1st Edition

Climate Governance and Urban Planning Implementing Low-Carbon Development Patterns

By Deborah Heinen Copyright 2023
    240 Pages 27 B/W Illustrations
    by Routledge

    240 Pages 27 B/W Illustrations
    by Routledge

    Urban planning as a discipline is deeply integral to implementing a low-carbon future. This book fosters an understanding for how the rules-in-use that govern urban planning influence the ability to implement low-carbon development patterns. Drawing on the theoretical foundations of the climate governance and urban planning literatures, the book provides a context to understand plan implementation challenges and obstacles in metropolitan areas.

    As metropolitan regions across the globe seek to reduce emissions from transportation, many levels of governments have developed ambitious climate action plans that make land use and transportation recommendations in order to reduce vehicle miles traveled. Many have recommended low-carbon development patterns which are characterized by intensified and diversified uses around rapid transit stations. However, the implementation of these recommendations is done within the context of different "rules-in-use" unique to the planning systems in each metropolitan region. The book examines the rules-in-use in three metropolitan regions of similar demographic size: the Metro Vancouver, Puget Sound, and the Stuttgart regions. By examining the implementation of low-carbon development patterns, the book focuses on growth management related questions about how to coordinate transit investments with land use decisions in metropolitan regions. The book finds that state legislation that deals with metropolitan planning and regional growth strategies can greatly aid in creating accountability among actors as well as provide a road map to navigate conflicts when implementing low-carbon development patterns.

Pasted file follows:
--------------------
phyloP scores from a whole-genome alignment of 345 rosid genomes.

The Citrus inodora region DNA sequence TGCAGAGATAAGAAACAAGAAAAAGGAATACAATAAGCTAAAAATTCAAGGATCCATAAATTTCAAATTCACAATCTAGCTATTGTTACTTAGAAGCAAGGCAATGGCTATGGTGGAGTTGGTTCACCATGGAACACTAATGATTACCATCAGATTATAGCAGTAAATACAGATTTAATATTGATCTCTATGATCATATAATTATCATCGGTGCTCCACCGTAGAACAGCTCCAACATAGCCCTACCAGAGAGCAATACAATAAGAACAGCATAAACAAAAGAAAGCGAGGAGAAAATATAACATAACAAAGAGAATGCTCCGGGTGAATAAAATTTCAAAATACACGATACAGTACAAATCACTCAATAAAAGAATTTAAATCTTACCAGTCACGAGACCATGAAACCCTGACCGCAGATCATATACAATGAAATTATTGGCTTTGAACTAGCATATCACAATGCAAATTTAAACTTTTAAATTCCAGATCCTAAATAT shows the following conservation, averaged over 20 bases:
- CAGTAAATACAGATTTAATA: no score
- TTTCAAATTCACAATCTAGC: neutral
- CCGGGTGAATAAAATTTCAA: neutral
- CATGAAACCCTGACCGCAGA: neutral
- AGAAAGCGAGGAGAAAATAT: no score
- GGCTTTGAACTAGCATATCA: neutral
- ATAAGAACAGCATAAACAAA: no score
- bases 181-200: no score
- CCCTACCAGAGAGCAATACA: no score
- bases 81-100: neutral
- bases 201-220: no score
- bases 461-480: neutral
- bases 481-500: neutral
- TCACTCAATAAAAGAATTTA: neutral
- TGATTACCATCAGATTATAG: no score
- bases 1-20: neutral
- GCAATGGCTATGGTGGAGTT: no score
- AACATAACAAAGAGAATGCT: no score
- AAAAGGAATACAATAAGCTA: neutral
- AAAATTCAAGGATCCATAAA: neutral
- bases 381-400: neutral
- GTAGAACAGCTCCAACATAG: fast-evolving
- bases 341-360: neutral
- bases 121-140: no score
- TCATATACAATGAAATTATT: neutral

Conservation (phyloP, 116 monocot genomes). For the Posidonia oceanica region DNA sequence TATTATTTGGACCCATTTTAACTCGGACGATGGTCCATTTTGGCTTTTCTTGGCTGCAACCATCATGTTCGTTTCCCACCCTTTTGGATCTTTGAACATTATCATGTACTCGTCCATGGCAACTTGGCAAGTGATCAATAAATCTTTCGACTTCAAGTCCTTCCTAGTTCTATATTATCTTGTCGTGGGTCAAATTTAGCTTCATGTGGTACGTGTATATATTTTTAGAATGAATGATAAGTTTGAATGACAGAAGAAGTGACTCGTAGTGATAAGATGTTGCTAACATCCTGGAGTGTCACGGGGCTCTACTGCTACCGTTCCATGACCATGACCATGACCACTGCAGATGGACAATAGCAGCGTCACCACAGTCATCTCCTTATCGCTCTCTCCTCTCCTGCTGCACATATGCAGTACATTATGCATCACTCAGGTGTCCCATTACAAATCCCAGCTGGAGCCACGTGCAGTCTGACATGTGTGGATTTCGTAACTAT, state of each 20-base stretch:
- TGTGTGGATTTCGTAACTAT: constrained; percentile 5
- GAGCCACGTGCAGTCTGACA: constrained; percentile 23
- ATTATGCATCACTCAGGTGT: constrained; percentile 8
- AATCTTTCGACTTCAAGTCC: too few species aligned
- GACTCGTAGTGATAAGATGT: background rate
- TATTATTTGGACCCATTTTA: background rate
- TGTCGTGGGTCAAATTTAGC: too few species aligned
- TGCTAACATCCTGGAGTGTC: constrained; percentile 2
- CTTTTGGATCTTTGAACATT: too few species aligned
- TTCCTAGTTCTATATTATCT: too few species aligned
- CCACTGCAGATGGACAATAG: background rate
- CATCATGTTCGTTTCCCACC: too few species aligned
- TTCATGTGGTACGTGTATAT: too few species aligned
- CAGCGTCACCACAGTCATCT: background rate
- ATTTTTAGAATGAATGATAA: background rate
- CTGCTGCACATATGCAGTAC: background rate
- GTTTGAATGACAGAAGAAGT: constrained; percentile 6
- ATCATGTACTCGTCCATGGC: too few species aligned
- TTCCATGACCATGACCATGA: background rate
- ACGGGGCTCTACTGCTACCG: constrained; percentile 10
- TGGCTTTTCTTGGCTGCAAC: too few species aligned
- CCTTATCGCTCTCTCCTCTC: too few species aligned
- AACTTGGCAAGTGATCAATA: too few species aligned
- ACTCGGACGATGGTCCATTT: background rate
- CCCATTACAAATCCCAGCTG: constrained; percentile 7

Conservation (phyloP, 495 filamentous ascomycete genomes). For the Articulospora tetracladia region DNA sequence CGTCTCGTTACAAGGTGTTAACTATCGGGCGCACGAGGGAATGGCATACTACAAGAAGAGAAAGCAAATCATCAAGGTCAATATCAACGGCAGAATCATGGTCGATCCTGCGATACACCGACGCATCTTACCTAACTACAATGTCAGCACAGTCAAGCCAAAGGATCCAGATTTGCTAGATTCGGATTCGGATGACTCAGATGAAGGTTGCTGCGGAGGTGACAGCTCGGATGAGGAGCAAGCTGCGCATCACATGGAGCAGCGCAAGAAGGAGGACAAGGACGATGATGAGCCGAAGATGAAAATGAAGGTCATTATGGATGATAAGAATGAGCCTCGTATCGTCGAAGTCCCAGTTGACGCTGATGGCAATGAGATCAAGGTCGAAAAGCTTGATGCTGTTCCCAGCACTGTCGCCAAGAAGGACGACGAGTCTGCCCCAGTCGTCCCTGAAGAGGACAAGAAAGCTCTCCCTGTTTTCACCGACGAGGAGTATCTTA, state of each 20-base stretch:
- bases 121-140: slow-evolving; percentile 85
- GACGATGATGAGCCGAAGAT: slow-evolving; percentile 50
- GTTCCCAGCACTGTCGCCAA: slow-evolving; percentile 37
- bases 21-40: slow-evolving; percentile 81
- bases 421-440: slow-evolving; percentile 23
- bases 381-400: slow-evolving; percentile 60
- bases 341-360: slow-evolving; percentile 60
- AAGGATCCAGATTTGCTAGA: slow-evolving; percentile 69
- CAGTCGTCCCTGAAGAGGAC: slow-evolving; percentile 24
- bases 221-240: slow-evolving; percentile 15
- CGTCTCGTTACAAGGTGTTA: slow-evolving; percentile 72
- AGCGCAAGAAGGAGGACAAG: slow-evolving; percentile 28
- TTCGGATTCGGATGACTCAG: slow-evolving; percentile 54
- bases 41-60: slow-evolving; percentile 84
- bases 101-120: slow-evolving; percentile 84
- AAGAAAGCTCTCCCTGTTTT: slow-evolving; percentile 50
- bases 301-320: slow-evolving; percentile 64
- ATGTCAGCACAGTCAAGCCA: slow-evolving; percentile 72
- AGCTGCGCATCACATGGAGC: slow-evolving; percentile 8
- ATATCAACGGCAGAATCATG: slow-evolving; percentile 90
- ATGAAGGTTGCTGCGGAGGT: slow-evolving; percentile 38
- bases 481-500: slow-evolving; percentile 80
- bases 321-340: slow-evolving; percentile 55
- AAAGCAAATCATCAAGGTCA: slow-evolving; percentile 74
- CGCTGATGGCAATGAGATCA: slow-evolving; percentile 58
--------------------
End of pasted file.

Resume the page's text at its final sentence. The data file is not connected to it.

By focusing on the rules-in-use, the book is of interest to policy-makers, planners, advocates, and researchers who wish to assess and improve the odds of implementing low-carbon development patterns in a metropolitan region.

    Author’s Biography

    List of Figures

    List of Tables


    List of Acronyms and Abbreviations


    1) Promoting low-carbon development patterns

    Recommendations in Climate Action Plans relevant for planning as a discipline

    Planning debate on nexus between density and vehicle-miles-travelled

    2) Facing a metropolitan governance challenge

    Actors involved in implementing low-carbon development patterns

    The 5 dimensions of Climate Governance Arrangements

    Governing Low carbon development patterns

    3) Understanding rules-in-use as an implementation factor

    Rules-in-use as understudied dimension of climate governance arrangements

    The rules-in-use in planning systems that govern low-carbon development patterns

    4) Aligning plans in the Vancouver Region

    Leveraging the interactive planning system in British Columbia

    Spatial policies and integrating mechanisms in metropolitan Vancouver

    The RGS and transit implementation decisions

    The RGS and local decision-making: Mutually beneficial efforts of local governments and transit providers

    5) Ensuring consistency in the Puget Sound Region

    Encouraging low-carbon development patterns as part of growth management in Washington State

    Spatial policies in the Puget Sound region: Directing growth to the designated urban growth area to achieve emission savings

    Transit implementation: Unilateral transit decision in a negotiated setting

    Local decision-making: Negotiating the transit alignment in a setting of a guiding Regional Growth Strategies

    6) Nesting plans in the Stuttgart Region

    Low-carbon development patterns as a business as usual in the German nested planning system?

    Spatial policies in the Stuttgart Region to support low-carbon development patterns

    Implementation of transit expansion

    Local decision-making: Increasing densities along transit corridors

    7) Reflecting on spatial policies as rules-in-use in Regional Growth Strategies

    8) Integrating mechanisms supporting implementation

    Types of integrating mechanisms based on empirical findings

    The integrative nature of a Regional Growth Strategy between self-regulation and state-regulation

    Implementing transit-connected urban centers with and without a binding Regional Growth Strategy

    The trouble with rezoning around any rapid transit station

    9) Implementing low-carbon development patterns

    Findings for urban planning

    Findings for climate governance






    Deborah Heinen is a Lecturer and Research Assistant at HafenCity Universität, Hamburg, Germany and a regional planner in the Hamburg metropolitan area.